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World Veterinary Day
provides a great opportunity to celebrate the work of vets around the world and, as it relates to GALVmed, to thank all our many veterinarian partners for your continued support. We belong to a great profession! But we also need to recognise that the veterinary profession is not yet serving the needs of the under-resourced livestock keeper in large areas of the world. We need to be asking ourselves, as a profession, what we can do to encourage the young veterinarians who graduate from vet schools across much of the developing world, after undertaking challenging and costly studies, to take the bold step of establishing themselves to offer private sector clinical services in the rural areas of their home country. We know it will be risky and will take hard work in order to succeed, but too many young vets find themselves unable to find opportunities to work in their own countries as veterinary surgeons and end up drifting into parallel careers which, while important, do not allow them to fulfil their early dreams on entering the profession. I do not believe it will take a lot to shift the balance to the point where farmers recognise the economic benefit the advice and input of a vet can provide. But it will take commitment on the part of the young veterinarian and would be significantly enhanced if, in the early, most risky stages for the young entrepreneur, an external body could underwrite some of the risk. Indeed, this model has found success in other, more developed, parts of the world where rural practice has become less attractive. And what about practices in the west offering support and encouragement to young, enterprising veterinarians wanting to plough the lonely furrow of setting themselves up as private practitioners in their home countries?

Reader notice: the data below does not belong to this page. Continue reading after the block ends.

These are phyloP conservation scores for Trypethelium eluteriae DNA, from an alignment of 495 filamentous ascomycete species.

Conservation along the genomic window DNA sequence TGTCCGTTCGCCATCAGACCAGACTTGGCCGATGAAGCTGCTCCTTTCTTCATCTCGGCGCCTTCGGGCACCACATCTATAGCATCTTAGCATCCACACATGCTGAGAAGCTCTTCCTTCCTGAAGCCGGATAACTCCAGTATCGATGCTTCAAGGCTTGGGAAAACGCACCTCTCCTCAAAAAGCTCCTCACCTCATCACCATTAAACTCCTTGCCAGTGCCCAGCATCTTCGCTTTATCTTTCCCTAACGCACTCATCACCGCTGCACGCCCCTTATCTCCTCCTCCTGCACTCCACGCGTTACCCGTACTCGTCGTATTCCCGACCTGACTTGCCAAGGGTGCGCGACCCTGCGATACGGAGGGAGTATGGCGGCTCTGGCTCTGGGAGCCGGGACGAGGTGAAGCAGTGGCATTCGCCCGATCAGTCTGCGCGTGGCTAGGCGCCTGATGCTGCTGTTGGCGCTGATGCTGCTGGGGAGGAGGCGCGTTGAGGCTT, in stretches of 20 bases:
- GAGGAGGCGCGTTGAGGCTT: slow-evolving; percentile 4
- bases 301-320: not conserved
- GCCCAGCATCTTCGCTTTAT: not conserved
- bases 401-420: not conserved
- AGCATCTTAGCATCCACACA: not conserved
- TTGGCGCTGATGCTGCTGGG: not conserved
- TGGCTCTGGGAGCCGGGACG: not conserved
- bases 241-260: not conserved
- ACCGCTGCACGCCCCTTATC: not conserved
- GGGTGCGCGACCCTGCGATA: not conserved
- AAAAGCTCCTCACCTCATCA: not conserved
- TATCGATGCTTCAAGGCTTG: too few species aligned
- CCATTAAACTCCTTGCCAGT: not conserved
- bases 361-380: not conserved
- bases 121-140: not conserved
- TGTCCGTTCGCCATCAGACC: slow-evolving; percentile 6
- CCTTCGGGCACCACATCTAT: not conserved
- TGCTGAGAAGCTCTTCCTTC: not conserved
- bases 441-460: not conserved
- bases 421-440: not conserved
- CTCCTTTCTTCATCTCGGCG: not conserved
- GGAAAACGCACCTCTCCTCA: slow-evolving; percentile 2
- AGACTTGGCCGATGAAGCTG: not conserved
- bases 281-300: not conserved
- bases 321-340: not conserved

This year’s World Veterinary Day on 25th April is focusing on Vector-borne diseases with Zoonotic potential. Vector-borne zoonotic diseases are becoming a major public health concern in fact scientists estimate that more than 6 out of every 10 infectious diseases in humans are spread from animals. At GALVmed, we work on a number of zoonotic diseases not only to protect livestock from these diseases but humans as well. Tweet us your thoughts and share with us what World Veterinary Day means to you. @GALVmed #WorldVetDay